It is with much appreciation that BASF acknowledges the receipt of grants from the following organisations:-
Earlwood-Bardwell Park RSL Club $4,000
Mobile: 0402 614 586
Newtown NSW 2042
Bridge for Asylum Seekers Foundation is a committee of UnitingCare NSW ACT and donations to the Foundation of $2.00 and over are tax
ABN 78 722 539 923.
Bridge for Asylum Seekers Foundation (BASF) was officially launched on 11 June 2003 by a broad coalition of churches, human rights groups, union members, political representatives and individuals. The Bridge in the title refers to the bridge we provide for asylum seekers between their applications for protection and their Permanent Protection Visa. But it could also stand for the “Bridge over troubled water” as they transit the difficult path towards safety in Australia.
The asylum seekers for whom the bridge is provided are on Bridging Visas or special category visas. All have a well-founded fear of persecution if they return to their home countries, but have inadequate means of survival in Australia. The Foundation came into existence in order to raise money through donations and grants, to give financial assistance to this group of people.
All of this group, many of whom are children, live in the community – some with friends; some with Australian citizens who are interested in the plight of asylum seekers; and some with other asylum seekers who have been able to find jobs.
Money is always a problem. It can often take more than two years, and sometimes even four to five years, before Permanent Residence is finally given to them, and although in most cases, sponsors are able to provide food and accommodation, they can rarely provide money for medical expenses or personal expenses such as phone cards, transport fares, or even such things as shaving cream or toothpaste. Often the sponsors themselves are struggling to survive financially.
The majority of asylum seekers are not working. Even if they break through the bureaucratic process and are granted work rights – which also entitle them to Medicare – they are unable to find work because they are traumatised and/or don’t speak English, and/or their visa is for only a few weeks or months and employers are loath to employ them. There is nothing to do and nowhere to go.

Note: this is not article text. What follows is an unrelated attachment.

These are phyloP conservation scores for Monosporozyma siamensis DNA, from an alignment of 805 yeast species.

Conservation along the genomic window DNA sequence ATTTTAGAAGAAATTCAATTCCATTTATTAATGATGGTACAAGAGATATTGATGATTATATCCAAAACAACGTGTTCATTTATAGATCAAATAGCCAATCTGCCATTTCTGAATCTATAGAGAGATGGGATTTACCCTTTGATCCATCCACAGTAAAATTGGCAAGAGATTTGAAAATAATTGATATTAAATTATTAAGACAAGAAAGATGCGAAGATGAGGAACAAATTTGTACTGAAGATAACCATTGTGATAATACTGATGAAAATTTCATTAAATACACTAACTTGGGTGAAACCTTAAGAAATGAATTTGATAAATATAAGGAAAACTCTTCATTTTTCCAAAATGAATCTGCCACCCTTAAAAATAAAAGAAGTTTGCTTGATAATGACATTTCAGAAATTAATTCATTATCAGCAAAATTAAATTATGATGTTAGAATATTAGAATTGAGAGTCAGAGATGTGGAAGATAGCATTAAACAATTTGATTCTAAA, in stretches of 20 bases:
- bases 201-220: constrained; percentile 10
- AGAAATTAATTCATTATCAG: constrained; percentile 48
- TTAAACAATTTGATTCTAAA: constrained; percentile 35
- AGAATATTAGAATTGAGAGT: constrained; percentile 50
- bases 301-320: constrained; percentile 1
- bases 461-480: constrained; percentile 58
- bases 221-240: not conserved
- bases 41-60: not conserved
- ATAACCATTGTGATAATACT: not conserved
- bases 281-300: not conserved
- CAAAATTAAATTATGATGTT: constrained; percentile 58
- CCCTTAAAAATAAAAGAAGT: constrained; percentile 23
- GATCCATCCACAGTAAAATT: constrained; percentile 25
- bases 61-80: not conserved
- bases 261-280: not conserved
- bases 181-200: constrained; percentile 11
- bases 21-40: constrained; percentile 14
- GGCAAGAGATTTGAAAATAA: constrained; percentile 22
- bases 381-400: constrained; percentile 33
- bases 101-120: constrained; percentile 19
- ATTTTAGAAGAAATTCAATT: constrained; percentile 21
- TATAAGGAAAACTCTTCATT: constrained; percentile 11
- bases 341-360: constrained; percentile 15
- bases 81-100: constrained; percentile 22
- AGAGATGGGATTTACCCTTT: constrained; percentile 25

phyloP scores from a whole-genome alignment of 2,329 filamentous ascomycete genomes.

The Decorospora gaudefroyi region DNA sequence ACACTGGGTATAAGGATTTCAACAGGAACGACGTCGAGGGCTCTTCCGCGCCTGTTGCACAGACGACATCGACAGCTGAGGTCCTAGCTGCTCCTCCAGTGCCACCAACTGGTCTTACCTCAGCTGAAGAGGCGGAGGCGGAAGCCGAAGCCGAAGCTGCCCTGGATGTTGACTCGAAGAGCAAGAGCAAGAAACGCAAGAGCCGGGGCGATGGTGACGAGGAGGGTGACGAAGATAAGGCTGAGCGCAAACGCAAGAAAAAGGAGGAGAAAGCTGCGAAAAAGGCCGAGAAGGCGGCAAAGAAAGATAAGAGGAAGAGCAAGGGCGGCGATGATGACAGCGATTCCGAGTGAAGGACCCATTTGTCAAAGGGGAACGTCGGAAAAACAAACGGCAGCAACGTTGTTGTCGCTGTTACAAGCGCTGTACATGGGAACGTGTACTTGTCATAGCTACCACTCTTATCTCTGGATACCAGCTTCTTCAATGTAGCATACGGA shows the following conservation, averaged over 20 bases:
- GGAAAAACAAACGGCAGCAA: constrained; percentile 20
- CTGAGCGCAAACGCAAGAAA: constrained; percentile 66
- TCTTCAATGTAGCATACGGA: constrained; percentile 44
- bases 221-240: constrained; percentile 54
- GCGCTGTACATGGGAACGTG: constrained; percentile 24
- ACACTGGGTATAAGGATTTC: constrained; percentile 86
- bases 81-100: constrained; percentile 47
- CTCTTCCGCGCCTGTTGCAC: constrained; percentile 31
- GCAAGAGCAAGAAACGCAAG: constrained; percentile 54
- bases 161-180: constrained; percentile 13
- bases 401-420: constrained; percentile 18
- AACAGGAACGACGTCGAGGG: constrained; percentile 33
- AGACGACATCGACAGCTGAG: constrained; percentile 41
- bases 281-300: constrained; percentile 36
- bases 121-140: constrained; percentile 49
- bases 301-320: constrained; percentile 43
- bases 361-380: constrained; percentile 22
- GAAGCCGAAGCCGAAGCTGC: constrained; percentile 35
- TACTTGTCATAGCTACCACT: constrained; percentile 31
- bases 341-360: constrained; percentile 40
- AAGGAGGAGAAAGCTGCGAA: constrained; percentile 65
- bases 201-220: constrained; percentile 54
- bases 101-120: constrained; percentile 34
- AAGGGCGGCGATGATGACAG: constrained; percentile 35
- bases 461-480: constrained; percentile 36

In some cases the asylum seekers live in absolute poverty. At times there may be no food in the house and children may need urgent medical attention and clothing. They live close to despair, relying entirely on the goodwill of friends and the community.
Every month, BASF provides supplementary living assistance to these individuals and families to enable them to survive. Since our inception, and depending on our available funds, we have provided supplementary assistance to between 35 and 120 individuals at any one time. They have come from countries which grossly and flagrantly abuse human rights including China, North Korea, Burma and other Asian countries; Iran, Iraq, Afghanistan and other, Middle Eastern countries; African countries; and the Indian sub-continent.
The period for which we provide support varies from person to person. In some cases we have provided only a small emergency payment for one or 2 weeks, while other payments may be ongoing for months or years. We are still helping an asylum seeker who came to us in 2008. We cease support when recipients no longer meet our strict criteria; when they are granted the permanent residency for which they applied; or when, sadly, they are removed because their claims have failed.
Our regular Newsletter provides current information about our activities, including the number of people we are assisting, our successes, forthcoming fund raising events and a profile of one of our cases.
NEWS & EVENTS
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